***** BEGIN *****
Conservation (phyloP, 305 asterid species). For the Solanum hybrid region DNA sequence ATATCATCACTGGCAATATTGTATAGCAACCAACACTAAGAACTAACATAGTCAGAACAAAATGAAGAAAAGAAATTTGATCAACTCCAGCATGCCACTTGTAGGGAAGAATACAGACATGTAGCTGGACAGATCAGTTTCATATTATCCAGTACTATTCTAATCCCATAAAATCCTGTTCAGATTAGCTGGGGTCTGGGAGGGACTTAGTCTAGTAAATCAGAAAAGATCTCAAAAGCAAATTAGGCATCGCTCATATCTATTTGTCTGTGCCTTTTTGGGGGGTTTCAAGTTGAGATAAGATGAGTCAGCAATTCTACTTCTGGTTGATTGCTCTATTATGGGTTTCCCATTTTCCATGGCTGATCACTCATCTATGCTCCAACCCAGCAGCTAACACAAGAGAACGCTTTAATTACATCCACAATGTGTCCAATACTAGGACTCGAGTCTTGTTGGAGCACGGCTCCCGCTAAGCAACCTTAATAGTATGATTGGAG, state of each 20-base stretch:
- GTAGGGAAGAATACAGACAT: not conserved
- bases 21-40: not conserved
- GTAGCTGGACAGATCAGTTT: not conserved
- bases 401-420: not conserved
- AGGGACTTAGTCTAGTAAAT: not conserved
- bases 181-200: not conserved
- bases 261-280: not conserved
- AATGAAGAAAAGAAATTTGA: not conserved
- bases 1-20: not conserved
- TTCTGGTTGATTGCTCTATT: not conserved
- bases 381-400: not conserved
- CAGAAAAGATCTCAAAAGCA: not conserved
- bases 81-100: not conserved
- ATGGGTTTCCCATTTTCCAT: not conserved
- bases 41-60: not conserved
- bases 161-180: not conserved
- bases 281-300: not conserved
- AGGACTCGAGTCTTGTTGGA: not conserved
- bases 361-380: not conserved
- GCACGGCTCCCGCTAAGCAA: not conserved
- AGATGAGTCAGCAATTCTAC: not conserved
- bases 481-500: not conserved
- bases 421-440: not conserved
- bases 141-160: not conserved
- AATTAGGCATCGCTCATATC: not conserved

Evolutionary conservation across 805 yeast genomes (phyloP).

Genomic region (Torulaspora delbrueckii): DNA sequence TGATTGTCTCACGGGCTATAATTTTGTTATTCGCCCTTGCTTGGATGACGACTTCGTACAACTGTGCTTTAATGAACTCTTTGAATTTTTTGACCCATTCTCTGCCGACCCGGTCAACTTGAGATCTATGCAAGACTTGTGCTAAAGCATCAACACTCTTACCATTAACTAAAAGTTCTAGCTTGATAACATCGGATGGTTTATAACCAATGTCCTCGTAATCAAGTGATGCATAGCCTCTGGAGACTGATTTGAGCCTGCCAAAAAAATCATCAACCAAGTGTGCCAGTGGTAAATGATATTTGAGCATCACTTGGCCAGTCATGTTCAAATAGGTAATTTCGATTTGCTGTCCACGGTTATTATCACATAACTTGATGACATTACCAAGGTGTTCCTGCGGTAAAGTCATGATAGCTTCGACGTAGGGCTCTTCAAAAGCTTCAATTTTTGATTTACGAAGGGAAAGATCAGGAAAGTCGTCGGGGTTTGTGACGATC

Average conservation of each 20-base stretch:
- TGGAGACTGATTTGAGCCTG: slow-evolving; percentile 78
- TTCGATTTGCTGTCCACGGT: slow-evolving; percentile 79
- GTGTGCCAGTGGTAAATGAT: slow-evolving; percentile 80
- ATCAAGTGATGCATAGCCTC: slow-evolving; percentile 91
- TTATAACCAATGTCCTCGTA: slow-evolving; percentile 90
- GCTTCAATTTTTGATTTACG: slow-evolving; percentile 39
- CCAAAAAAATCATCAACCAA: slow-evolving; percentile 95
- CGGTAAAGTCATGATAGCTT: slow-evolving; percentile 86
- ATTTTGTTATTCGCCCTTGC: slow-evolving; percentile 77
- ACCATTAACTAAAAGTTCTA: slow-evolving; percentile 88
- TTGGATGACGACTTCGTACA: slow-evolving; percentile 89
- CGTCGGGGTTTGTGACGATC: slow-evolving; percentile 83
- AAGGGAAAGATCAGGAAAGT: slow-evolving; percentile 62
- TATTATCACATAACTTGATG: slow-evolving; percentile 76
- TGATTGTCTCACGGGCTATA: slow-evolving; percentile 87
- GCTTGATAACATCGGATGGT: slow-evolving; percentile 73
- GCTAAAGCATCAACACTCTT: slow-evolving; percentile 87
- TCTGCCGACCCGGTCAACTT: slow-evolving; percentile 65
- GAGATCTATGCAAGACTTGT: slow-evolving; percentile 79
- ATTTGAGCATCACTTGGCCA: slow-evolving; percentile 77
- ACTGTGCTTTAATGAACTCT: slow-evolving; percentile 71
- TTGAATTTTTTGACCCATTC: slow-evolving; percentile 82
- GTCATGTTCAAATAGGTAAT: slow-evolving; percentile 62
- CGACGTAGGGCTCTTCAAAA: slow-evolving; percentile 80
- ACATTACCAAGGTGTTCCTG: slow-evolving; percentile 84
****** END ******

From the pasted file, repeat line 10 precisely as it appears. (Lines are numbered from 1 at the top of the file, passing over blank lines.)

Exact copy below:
- bases 1-20: not conserved